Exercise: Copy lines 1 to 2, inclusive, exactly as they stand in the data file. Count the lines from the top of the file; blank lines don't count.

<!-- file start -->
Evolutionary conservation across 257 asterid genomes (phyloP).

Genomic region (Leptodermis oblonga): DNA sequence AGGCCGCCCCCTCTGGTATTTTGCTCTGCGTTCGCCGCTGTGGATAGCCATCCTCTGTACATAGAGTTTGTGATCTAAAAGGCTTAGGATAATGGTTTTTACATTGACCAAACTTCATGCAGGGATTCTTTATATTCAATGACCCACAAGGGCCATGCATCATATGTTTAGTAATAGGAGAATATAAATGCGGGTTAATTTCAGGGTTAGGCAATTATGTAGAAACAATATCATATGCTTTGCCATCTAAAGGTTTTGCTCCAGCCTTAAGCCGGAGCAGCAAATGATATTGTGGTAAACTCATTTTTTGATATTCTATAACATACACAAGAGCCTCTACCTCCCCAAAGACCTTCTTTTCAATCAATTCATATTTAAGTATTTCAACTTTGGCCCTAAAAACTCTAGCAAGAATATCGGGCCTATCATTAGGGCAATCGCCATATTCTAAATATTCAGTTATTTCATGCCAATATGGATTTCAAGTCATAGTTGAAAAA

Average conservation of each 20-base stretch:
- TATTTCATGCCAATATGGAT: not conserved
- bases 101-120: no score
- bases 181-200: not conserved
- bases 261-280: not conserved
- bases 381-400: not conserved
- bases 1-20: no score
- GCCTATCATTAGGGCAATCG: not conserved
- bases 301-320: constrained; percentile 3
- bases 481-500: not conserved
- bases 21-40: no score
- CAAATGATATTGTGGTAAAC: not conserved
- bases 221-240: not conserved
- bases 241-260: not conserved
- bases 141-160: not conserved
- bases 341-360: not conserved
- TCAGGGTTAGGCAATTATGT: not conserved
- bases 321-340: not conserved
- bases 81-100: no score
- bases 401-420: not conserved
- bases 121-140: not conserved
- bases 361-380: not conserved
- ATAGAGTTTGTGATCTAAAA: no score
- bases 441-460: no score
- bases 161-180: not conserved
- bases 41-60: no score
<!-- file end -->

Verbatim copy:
Evolutionary conservation across 257 asterid genomes (phyloP).

Genomic region (Leptodermis oblonga): DNA sequence AGGCCGCCCCCTCTGGTATTTTGCTCTGCGTTCGCCGCTGTGGATAGCCATCCTCTGTACATAGAGTTTGTGATCTAAAAGGCTTAGGATAATGGTTTTTACATTGACCAAACTTCATGCAGGGATTCTTTATATTCAATGACCCACAAGGGCCATGCATCATATGTTTAGTAATAGGAGAATATAAATGCGGGTTAATTTCAGGGTTAGGCAATTATGTAGAAACAATATCATATGCTTTGCCATCTAAAGGTTTTGCTCCAGCCTTAAGCCGGAGCAGCAAATGATATTGTGGTAAACTCATTTTTTGATATTCTATAACATACACAAGAGCCTCTACCTCCCCAAAGACCTTCTTTTCAATCAATTCATATTTAAGTATTTCAACTTTGGCCCTAAAAACTCTAGCAAGAATATCGGGCCTATCATTAGGGCAATCGCCATATTCTAAATATTCAGTTATTTCATGCCAATATGGATTTCAAGTCATAGTTGAAAAA